Girty’s Run State of the Watershed: Municipal Representatives & Local Residents Come Together to Celebrate Progress

The Floods

It has been 10 years since flooding in 2007 damaged roadways, homes, and businesses in Millvale. Millvale is at the bottom of the watershed, and water runs downhill. The damage done goes beyond ruined properties- Millvale was given a very short reprieve to cope with the devastating impact of Hurricane Ivan just 3 years before. This is a lot to take in any community, especially one so well loved by its residents.

Source: Pittsburgh Post Gazette

Source: Pittsburgh Post Gazette

With humans, came pavement.

Prior to European settlement, our area was mostly forests, grasslands, and free flowing streams. This landscape allowed rain and snow to soak into the ground and recharge groundwater or eventually make way into streams and rivers. Not only does this process provide somewhere for water to go, but it also cleans and filters water to put back into the system. Streams had room to move and meander as needed to facilitate water flow and sediment movement. During a high flow, water could spread out onto a floodplain, and after flows went down the stream returned to its usual state.

Source: Blue Planet

Source: Blue Planet

Not so today. Buildings, parking lots, sidewalks, roads- water has nowhere to go. This results in the flooding and stormwater issues we face each time it rains. Flooding destroys our homes and businesses, and stormwater destroys our drinking water. We need roads and parking lots, so what do we do?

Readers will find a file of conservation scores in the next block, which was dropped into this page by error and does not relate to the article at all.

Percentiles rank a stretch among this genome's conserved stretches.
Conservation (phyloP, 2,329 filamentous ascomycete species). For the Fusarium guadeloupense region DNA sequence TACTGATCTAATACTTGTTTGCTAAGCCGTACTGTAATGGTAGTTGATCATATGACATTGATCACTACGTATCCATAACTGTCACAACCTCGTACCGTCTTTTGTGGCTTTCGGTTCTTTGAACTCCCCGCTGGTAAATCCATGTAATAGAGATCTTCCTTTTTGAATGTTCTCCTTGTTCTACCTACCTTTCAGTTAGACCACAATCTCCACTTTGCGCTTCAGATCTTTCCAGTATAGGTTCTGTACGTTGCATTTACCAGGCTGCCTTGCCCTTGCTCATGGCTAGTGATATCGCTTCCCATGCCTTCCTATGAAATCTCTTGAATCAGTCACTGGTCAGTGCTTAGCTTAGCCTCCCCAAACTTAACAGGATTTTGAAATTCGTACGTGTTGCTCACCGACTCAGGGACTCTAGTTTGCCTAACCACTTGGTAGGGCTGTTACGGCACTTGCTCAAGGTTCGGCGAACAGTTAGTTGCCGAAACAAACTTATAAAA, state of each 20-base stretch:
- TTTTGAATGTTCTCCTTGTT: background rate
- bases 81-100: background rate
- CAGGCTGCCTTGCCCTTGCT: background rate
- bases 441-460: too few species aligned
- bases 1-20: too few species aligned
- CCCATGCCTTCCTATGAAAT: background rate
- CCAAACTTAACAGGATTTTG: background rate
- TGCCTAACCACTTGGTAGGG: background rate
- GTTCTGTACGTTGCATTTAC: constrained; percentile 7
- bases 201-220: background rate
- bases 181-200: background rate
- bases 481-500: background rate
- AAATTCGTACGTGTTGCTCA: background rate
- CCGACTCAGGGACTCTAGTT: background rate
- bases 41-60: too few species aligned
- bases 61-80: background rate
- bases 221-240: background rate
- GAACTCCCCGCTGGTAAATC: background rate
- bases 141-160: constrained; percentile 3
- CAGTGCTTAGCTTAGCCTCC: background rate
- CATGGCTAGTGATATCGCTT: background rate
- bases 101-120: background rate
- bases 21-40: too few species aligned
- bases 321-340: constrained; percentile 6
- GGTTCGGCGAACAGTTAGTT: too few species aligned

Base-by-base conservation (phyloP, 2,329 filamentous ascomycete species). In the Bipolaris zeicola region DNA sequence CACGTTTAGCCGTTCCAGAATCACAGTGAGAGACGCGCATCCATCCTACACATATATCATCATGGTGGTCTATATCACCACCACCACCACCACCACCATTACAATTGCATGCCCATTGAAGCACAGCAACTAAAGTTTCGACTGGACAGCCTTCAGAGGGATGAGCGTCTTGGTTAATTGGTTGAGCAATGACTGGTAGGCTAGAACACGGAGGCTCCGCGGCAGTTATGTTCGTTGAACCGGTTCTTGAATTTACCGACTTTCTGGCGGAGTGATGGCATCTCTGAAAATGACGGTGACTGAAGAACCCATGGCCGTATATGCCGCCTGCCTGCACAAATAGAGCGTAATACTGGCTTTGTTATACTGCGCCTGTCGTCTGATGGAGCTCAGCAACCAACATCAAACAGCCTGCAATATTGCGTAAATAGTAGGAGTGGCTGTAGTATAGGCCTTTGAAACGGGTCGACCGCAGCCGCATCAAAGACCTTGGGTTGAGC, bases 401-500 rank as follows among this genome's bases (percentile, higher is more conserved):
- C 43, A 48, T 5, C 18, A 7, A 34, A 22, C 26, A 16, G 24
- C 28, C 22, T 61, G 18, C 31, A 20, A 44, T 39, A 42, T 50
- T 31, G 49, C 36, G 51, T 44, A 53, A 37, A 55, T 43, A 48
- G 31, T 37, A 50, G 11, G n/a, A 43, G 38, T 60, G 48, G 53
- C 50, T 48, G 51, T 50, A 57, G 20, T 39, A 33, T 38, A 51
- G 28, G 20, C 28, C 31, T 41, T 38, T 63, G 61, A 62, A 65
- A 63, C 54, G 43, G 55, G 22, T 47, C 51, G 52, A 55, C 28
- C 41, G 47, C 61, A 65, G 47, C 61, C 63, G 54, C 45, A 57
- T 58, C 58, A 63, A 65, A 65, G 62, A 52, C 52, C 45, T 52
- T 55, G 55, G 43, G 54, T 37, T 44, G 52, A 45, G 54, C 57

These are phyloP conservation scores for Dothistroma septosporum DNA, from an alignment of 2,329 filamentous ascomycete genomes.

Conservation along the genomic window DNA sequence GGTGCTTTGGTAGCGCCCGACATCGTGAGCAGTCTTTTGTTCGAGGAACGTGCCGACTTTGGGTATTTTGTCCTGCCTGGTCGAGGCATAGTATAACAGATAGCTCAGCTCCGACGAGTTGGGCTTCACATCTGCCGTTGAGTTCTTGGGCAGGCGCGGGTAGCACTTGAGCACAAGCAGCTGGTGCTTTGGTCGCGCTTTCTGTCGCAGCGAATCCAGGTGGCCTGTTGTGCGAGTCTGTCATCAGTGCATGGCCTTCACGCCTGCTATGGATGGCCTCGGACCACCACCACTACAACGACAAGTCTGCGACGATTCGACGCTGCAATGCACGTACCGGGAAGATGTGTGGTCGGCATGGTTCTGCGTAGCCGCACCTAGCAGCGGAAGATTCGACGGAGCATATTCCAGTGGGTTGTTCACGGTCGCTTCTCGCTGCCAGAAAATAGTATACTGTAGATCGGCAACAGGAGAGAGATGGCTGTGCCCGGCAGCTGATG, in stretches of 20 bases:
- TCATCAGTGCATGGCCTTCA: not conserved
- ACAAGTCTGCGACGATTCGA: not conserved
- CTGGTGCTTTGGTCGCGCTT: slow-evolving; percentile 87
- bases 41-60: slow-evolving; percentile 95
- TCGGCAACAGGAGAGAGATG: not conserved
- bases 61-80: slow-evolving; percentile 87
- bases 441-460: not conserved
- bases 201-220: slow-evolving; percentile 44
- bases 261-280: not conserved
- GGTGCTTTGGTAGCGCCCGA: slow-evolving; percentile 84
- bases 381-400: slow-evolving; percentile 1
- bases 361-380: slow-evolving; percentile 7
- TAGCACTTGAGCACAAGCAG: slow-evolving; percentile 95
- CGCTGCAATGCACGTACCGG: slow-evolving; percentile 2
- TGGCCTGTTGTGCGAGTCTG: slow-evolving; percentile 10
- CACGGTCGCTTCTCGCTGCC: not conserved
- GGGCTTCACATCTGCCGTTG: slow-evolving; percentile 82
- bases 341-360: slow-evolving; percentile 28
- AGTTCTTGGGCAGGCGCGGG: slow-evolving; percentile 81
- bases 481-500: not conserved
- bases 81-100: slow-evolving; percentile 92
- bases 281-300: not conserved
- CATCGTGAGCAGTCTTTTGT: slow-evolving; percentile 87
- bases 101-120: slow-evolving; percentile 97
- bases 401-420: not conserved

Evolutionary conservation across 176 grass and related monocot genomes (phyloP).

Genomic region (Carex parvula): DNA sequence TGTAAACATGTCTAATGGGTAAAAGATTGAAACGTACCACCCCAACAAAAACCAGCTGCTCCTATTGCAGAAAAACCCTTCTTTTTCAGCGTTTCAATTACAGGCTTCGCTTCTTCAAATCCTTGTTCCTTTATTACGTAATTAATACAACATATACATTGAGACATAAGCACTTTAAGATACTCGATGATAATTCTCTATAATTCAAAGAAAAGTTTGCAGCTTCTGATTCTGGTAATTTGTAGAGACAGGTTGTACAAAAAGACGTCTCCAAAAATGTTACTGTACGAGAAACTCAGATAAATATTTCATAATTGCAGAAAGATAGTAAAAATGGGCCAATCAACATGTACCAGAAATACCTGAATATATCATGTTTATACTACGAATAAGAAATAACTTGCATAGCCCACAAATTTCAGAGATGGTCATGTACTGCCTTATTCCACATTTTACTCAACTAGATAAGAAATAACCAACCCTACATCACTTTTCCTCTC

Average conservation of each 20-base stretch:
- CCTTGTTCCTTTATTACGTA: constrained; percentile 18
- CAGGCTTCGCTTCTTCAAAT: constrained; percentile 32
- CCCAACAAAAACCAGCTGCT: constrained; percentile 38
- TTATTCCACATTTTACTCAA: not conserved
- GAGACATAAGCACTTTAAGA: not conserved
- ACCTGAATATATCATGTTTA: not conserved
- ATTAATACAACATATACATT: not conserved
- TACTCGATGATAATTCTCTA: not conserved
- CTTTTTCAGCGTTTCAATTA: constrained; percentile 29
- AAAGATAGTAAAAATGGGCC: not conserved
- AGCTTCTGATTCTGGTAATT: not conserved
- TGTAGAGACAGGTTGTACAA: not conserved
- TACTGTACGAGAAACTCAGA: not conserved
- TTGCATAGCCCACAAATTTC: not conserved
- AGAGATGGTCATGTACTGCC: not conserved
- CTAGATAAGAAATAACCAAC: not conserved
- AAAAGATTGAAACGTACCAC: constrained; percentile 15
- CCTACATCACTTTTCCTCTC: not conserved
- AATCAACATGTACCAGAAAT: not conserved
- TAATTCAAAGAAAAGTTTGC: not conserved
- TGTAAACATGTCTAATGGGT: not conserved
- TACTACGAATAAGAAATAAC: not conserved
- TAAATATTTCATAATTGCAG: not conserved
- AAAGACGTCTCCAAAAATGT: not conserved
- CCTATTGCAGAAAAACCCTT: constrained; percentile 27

The Girty’s Run Watershed: McCandless, Millvale, Shaler, Ross & You

All of these communities are in the same watershed. Why does this matter? Watersheds are not bounded by political lines and neither does rainfall, so each community plays a role in improving stormwater and flooding. Effective solutions have been made and will continue to be made by planning interventions on a watershed basis. This means managing development, restoration, and protection based on watershed-not political, boundaries. A watershed is a system, and just like any other system, isn’t it better to understand it in its entirety instead of in fragments?

Representatives from these communities and local residents came together on August 9th to discuss the progress made over the last 10 years, including rain gardens, bioswales, and stream restoration.

Residents learned that everyone plays a role in reducing stormwater and flooding in their neighborhood. Stormwater and flooding directly impact the quality of the water coming out of your faucets, and it is in your best interest to care. Although it is a hefty problem to solve, it is within your power to make an impact. This can be as simple as properly disposing of household chemicals, installing a rain barrel, and planting a tree. Or go for gold: joining a watershed group, install a rain garden, and remove paved surfaces on your property. Whatever you do, it will create a positive impact. If everyone does a little, we can all do a lot.

Many thanks to the communities of McCandless, Millvale, Ross, and Shaler for coming together to engage local residents and show what is possible through collaboration!